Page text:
Boston Herald (Boston, Massachusetts), 13 October 1848, page 2

GenealogyBank has a brief notice of his death in London, but this death notice makes no mention of his background in fraudulent genealogy.

Horatio Somerby death notice, Salem Register newspaper article 5 December 1872

Salem Register (Salem, Massachusetts), 5 December 1872, page 2

There are numerous examples of scammers, frauds, fakes and forgers in genealogical research, so remember the famous words of Ripley: “Believe It or Not,” and be careful documenting your family history to keep it real!

Obama & Romney Are Related! Genealogy Infographic

In time for the 2012 election countdown, I recently did some genealogy research to learn more about the background of both President Barack Obama and Governor Mitt Romney, and guess what—they’re related!

What’s more: they’re also related to several former U.S. presidents, English kings, outlaws and celebrities. This is really huge! So huge in fact that our team at GenealogyBank decided to create this Infographic to show many of these surprising genealogical findings.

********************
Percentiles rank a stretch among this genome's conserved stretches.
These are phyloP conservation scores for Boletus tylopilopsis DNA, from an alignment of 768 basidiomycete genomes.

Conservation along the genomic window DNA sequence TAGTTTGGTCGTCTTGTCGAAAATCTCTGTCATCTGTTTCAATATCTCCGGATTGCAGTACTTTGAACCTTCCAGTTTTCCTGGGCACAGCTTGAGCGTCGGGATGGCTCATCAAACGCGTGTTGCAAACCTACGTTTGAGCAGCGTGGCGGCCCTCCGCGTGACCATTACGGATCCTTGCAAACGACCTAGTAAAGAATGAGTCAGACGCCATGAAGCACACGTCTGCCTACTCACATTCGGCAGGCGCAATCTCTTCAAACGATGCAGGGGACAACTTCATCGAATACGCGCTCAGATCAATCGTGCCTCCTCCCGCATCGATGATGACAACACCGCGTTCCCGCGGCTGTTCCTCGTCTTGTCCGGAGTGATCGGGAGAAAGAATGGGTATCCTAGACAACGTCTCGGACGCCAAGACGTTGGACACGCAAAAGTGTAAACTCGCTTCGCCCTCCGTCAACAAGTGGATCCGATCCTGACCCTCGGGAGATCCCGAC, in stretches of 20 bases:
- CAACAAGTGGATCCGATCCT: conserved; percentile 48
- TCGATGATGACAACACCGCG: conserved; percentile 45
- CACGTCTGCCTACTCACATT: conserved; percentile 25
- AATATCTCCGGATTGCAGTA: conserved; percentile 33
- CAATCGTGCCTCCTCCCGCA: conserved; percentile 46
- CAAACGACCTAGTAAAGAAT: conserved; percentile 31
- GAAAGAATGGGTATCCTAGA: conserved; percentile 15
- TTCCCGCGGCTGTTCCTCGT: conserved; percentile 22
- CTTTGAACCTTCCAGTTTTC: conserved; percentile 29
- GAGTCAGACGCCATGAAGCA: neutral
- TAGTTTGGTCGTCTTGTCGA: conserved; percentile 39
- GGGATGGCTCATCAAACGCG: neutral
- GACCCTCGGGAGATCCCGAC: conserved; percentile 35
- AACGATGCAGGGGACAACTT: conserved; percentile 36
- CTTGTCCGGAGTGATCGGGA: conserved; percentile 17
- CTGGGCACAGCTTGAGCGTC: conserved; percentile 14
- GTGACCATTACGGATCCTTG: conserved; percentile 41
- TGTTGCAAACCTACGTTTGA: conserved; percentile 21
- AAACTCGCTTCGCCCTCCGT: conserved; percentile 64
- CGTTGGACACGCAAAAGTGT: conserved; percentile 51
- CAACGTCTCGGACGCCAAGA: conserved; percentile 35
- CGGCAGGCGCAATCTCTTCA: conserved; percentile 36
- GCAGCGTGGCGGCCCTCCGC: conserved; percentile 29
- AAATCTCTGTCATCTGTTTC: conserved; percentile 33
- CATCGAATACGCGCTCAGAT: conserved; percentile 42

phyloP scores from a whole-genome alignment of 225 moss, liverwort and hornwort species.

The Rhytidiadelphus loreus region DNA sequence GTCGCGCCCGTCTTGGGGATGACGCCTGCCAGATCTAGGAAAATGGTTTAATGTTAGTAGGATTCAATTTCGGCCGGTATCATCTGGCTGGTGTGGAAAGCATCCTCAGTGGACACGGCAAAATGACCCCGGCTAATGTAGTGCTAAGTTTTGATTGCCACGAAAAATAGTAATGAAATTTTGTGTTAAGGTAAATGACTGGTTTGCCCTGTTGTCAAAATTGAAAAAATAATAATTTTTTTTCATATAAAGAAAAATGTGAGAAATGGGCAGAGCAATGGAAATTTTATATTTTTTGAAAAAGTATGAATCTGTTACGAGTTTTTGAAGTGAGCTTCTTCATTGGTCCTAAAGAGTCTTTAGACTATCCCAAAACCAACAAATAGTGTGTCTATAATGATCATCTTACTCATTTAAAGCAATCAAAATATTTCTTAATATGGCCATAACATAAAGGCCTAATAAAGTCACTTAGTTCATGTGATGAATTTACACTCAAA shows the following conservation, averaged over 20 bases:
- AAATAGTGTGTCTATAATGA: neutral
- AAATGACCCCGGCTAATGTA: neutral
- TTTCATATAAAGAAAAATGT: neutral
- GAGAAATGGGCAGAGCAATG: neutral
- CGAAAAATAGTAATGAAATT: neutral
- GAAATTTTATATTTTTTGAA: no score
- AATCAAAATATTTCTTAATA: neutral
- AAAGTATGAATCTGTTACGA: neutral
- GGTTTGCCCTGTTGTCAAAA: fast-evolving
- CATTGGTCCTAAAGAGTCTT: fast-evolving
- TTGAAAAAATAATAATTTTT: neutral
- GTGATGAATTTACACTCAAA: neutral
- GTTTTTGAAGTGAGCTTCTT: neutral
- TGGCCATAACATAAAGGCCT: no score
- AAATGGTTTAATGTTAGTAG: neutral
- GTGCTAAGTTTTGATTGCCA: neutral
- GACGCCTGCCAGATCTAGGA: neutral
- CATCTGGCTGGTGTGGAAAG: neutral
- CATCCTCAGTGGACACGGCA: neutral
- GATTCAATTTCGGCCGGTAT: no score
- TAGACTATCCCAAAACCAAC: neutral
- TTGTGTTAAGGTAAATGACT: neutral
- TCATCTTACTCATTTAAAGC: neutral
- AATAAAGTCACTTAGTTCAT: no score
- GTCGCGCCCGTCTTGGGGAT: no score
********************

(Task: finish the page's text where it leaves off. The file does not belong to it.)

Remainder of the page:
Click the image for the even bigger full-size Infographic version.

Obama & Romney - Who Knew? We're Related! Genealogy Infographic

Obama & Romney Are Related?

Yes. Obama and Romney are both direct descendants of King Edward I of England, who was the eldest son of King Henry III and himself a father to numerous children by his two wives, Queens Eleanor and Margaret. King Edward I was perhaps the most successful of the medieval English monarchs. Known as “Longshanks” due to his great height and stature, King Edward I stood head and shoulders above other men of his time, towering at a height of 6’2. Romney and Obama are chips off the old block, both over six feet tall. Romney measures in at 6’2 and Obama at 6’1.

Several U.S. Presidents as Cousins-in-Common

The 2012 presidential candidates not only share a royal ancestor, they also have many distant cousins-in-common. These distant relatives form the impressive lineup of United States presidents featured in the White House Family Reunion photo in the Infographic above.

Obama and Romney’s U.S. president distant cousins-in-common include:

  • James Madison – 4th President of the United States
  • William Harrison – 9th President of the United States
  • Zachary Taylor – 12th President of the United States
  • Ulysses S. Grant – 18th President of the United States
  • Benjamin Harrison – 23rd President of the United States
  • Grover Cleveland – 24th President of the United States
  • Warren G. Harding – 29th President of the United States
  • Calvin Coolidge – 30th President of the United States